John now launches into three paired statements – “If…but if…”. We’ll take one each day, here is the first:
“If we say we have fellowship with him and yet keep on walking in the darkness, we are lying and not practicing the truth.
But if we walk in the light as he himself is in the light, we have fellowship with one another and the blood of Jesus his Son cleanses us from all sin.”
Since God is light (v.5), it follows that those who claim to be a Christian, those who claim to be following God, those who claim to be in communion with Him, should not live in darkness (v.6). Sadly, this is the case for many.
A profession of faith is not matched by a life lived in faith.
Words do not match actions.
Public conduct does not match private conduct.
John is very clear that this is lying and not practicing the truth. Very simply, if we say we have fellowship with him, we must not be living a life of habitual and perpetual sin (John uses the word darkness to refer to sin around ten times in his writings).
Really then, as a believer there is only one context in which your communion and relationship with God is real, in the light (v.7).
“But if we walk in the light as he himself is in the light, we have fellowship with one another and the blood of Jesus his Son cleanses us from all sin.”
If we walk in the light as he himself is light, then our claimed fellowship is legitimate and genuine.
If we walk in the light as he himself is light, then as John writes, the blood of Jesus his Son cleanses us from all sin.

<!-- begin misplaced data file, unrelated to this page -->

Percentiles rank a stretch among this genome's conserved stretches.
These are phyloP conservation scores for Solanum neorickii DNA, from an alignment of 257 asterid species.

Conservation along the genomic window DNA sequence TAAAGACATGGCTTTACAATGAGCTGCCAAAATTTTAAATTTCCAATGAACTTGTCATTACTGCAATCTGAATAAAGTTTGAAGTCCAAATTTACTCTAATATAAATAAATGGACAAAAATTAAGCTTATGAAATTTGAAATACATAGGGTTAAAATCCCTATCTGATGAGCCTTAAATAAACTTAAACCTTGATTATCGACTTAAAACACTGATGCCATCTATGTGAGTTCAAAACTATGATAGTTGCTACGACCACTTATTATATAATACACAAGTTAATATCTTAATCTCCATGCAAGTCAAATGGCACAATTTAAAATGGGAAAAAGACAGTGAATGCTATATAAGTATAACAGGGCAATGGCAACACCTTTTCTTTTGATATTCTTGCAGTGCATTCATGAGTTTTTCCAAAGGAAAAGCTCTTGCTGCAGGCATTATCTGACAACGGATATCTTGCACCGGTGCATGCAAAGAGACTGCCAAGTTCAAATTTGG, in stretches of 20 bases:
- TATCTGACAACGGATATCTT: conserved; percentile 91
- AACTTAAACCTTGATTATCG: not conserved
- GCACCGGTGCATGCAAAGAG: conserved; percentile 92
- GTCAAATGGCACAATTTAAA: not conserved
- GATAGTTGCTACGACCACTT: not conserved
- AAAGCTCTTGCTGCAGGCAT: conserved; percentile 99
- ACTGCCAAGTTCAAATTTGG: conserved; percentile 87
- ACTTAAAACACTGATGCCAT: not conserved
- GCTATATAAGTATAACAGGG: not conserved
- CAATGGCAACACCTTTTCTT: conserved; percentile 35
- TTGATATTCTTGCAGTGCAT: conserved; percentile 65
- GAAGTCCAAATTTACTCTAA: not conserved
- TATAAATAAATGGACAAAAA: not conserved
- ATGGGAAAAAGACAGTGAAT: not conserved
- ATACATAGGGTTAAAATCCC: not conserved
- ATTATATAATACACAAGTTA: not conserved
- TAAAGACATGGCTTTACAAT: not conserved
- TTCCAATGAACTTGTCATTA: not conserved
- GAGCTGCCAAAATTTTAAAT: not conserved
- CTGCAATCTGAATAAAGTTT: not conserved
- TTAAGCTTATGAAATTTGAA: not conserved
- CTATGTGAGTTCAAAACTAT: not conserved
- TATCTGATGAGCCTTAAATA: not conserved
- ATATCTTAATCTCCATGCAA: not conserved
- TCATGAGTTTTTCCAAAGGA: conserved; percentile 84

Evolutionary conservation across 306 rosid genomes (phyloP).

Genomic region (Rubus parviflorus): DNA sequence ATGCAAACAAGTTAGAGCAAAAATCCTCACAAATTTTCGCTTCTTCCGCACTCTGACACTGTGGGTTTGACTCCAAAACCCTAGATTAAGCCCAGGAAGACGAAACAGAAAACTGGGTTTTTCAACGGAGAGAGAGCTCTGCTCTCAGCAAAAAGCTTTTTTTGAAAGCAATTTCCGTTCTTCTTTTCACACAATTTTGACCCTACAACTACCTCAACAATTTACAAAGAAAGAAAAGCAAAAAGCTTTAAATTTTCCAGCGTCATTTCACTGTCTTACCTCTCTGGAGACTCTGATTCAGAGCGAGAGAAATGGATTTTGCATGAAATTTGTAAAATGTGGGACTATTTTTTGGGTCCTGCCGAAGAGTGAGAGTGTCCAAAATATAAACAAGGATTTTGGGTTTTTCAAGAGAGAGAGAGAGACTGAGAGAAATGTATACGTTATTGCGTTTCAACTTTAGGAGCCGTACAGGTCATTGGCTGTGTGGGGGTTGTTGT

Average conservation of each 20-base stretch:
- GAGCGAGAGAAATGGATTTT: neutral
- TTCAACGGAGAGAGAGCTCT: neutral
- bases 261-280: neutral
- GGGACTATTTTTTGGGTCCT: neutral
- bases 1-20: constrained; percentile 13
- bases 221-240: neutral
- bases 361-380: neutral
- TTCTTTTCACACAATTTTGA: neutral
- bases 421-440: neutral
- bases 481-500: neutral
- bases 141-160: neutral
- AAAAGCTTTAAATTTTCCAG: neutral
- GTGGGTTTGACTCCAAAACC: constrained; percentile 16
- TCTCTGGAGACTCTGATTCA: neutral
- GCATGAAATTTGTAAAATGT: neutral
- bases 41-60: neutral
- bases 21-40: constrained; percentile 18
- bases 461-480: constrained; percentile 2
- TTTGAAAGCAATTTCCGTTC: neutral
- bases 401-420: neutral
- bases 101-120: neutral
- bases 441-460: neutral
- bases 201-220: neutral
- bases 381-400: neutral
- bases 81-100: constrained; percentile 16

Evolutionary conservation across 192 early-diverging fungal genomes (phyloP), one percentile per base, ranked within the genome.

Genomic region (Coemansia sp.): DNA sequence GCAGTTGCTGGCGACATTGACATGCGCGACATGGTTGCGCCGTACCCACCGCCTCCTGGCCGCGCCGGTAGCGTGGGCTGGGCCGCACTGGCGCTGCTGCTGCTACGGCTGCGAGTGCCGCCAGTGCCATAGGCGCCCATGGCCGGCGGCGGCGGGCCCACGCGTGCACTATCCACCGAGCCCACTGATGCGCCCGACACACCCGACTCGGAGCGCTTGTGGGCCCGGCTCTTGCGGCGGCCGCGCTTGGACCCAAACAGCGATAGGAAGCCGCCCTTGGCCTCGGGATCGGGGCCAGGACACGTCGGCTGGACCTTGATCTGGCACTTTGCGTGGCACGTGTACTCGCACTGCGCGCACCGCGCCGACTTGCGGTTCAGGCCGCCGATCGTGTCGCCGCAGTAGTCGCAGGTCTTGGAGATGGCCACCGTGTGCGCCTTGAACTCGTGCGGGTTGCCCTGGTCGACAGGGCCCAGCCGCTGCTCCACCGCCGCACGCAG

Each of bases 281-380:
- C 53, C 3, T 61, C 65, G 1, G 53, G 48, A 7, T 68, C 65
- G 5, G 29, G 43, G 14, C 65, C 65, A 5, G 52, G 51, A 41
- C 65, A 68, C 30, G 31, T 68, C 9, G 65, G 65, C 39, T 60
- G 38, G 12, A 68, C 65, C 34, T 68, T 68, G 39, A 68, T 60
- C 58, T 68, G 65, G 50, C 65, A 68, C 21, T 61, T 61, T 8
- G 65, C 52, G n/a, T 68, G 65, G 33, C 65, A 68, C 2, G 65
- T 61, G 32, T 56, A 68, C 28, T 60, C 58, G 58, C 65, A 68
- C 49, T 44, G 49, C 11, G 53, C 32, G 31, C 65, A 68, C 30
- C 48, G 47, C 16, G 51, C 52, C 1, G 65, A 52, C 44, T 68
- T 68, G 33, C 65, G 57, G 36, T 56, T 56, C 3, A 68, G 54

Notice with me that we are not called to cleanse ourself by walking in the light. We are not, nor ever will be, called to live a life that is so holy and perfect that we are able to work off the consequences of our own sins.
Walking in the light suggests that we are open and responsive to the Word of God, the will of God, and the ways of God.
Walking in the light suggests that we are aware that there is only one way, one truth, and one way to eternal life, and that this is the only true path to fellowship with him (John 14.6). As Zane Hodges writes,
“…only in virtue of the Savior’s work on the cross can there be any fellowship between imperfect creatures and the infinitely perfect God.”
So, the first paired statement of “If…but if…” calls us to question whether our profession of faith matches the life we are living.
Do we say we have fellowship with God whilst indulging in, making provision for, and living a lifestyle of sin? If that is the case, stop. Pray. Repent. Walk in the light, and the blood of Jesus cleanses us from all sin.